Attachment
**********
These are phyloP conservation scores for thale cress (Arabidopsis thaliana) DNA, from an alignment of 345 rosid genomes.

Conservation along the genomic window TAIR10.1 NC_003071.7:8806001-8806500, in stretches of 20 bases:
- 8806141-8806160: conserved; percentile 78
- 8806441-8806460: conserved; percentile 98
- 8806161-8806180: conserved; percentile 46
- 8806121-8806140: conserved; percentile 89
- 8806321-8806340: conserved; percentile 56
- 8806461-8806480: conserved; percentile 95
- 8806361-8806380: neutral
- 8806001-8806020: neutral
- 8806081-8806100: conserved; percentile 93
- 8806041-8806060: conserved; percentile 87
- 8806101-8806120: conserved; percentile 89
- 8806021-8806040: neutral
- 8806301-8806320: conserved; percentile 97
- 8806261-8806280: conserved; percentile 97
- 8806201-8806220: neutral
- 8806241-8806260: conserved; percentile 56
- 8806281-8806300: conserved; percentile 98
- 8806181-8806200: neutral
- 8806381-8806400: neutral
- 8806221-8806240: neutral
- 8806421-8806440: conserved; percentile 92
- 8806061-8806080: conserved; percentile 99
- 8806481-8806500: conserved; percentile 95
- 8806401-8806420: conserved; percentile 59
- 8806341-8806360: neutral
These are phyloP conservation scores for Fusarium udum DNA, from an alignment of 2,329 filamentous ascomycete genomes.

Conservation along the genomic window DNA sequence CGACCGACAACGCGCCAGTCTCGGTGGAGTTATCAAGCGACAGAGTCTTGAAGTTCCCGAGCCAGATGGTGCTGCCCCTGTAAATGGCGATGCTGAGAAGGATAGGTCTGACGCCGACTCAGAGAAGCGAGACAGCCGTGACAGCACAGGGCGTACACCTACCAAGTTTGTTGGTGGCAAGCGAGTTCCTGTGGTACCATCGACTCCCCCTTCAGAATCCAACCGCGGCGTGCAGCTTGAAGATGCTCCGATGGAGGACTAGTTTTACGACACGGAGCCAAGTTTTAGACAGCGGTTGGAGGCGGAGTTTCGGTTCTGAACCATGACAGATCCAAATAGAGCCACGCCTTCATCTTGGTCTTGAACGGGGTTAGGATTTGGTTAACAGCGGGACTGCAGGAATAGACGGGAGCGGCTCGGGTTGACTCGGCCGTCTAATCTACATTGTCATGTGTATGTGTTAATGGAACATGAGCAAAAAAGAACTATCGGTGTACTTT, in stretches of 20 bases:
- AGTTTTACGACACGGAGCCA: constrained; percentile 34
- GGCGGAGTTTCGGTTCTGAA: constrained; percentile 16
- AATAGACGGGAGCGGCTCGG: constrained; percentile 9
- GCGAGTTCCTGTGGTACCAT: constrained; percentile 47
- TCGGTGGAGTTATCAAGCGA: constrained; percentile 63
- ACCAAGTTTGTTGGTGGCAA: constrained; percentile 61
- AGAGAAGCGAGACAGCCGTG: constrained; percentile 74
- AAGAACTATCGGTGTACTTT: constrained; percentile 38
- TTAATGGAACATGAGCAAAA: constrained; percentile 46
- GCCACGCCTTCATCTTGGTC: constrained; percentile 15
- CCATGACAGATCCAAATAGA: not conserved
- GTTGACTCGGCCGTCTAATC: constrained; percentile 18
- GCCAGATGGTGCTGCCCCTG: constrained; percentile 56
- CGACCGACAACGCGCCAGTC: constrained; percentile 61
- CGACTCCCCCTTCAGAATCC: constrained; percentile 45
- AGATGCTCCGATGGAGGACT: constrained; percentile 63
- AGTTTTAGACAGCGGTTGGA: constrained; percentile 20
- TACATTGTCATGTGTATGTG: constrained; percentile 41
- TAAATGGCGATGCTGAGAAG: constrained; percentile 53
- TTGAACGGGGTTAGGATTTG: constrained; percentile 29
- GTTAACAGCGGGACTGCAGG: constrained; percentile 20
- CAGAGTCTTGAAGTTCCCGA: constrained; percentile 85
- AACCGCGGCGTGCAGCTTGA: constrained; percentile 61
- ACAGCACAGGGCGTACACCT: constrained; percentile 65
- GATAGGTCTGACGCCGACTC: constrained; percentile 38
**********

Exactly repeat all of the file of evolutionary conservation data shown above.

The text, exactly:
These are phyloP conservation scores for thale cress (Arabidopsis thaliana) DNA, from an alignment of 345 rosid genomes.

Conservation along the genomic window TAIR10.1 NC_003071.7:8806001-8806500, in stretches of 20 bases:
- 8806141-8806160: conserved; percentile 78
- 8806441-8806460: conserved; percentile 98
- 8806161-8806180: conserved; percentile 46
- 8806121-8806140: conserved; percentile 89
- 8806321-8806340: conserved; percentile 56
- 8806461-8806480: conserved; percentile 95
- 8806361-8806380: neutral
- 8806001-8806020: neutral
- 8806081-8806100: conserved; percentile 93
- 8806041-8806060: conserved; percentile 87
- 8806101-8806120: conserved; percentile 89
- 8806021-8806040: neutral
- 8806301-8806320: conserved; percentile 97
- 8806261-8806280: conserved; percentile 97
- 8806201-8806220: neutral
- 8806241-8806260: conserved; percentile 56
- 8806281-8806300: conserved; percentile 98
- 8806181-8806200: neutral
- 8806381-8806400: neutral
- 8806221-8806240: neutral
- 8806421-8806440: conserved; percentile 92
- 8806061-8806080: conserved; percentile 99
- 8806481-8806500: conserved; percentile 95
- 8806401-8806420: conserved; percentile 59
- 8806341-8806360: neutral
These are phyloP conservation scores for Fusarium udum DNA, from an alignment of 2,329 filamentous ascomycete genomes.

Conservation along the genomic window DNA sequence CGACCGACAACGCGCCAGTCTCGGTGGAGTTATCAAGCGACAGAGTCTTGAAGTTCCCGAGCCAGATGGTGCTGCCCCTGTAAATGGCGATGCTGAGAAGGATAGGTCTGACGCCGACTCAGAGAAGCGAGACAGCCGTGACAGCACAGGGCGTACACCTACCAAGTTTGTTGGTGGCAAGCGAGTTCCTGTGGTACCATCGACTCCCCCTTCAGAATCCAACCGCGGCGTGCAGCTTGAAGATGCTCCGATGGAGGACTAGTTTTACGACACGGAGCCAAGTTTTAGACAGCGGTTGGAGGCGGAGTTTCGGTTCTGAACCATGACAGATCCAAATAGAGCCACGCCTTCATCTTGGTCTTGAACGGGGTTAGGATTTGGTTAACAGCGGGACTGCAGGAATAGACGGGAGCGGCTCGGGTTGACTCGGCCGTCTAATCTACATTGTCATGTGTATGTGTTAATGGAACATGAGCAAAAAAGAACTATCGGTGTACTTT, in stretches of 20 bases:
- AGTTTTACGACACGGAGCCA: constrained; percentile 34
- GGCGGAGTTTCGGTTCTGAA: constrained; percentile 16
- AATAGACGGGAGCGGCTCGG: constrained; percentile 9
- GCGAGTTCCTGTGGTACCAT: constrained; percentile 47
- TCGGTGGAGTTATCAAGCGA: constrained; percentile 63
- ACCAAGTTTGTTGGTGGCAA: constrained; percentile 61
- AGAGAAGCGAGACAGCCGTG: constrained; percentile 74
- AAGAACTATCGGTGTACTTT: constrained; percentile 38
- TTAATGGAACATGAGCAAAA: constrained; percentile 46
- GCCACGCCTTCATCTTGGTC: constrained; percentile 15
- CCATGACAGATCCAAATAGA: not conserved
- GTTGACTCGGCCGTCTAATC: constrained; percentile 18
- GCCAGATGGTGCTGCCCCTG: constrained; percentile 56
- CGACCGACAACGCGCCAGTC: constrained; percentile 61
- CGACTCCCCCTTCAGAATCC: constrained; percentile 45
- AGATGCTCCGATGGAGGACT: constrained; percentile 63
- AGTTTTAGACAGCGGTTGGA: constrained; percentile 20
- TACATTGTCATGTGTATGTG: constrained; percentile 41
- TAAATGGCGATGCTGAGAAG: constrained; percentile 53
- TTGAACGGGGTTAGGATTTG: constrained; percentile 29
- GTTAACAGCGGGACTGCAGG: constrained; percentile 20
- CAGAGTCTTGAAGTTCCCGA: constrained; percentile 85
- AACCGCGGCGTGCAGCTTGA: constrained; percentile 61
- ACAGCACAGGGCGTACACCT: constrained; percentile 65
- GATAGGTCTGACGCCGACTC: constrained; percentile 38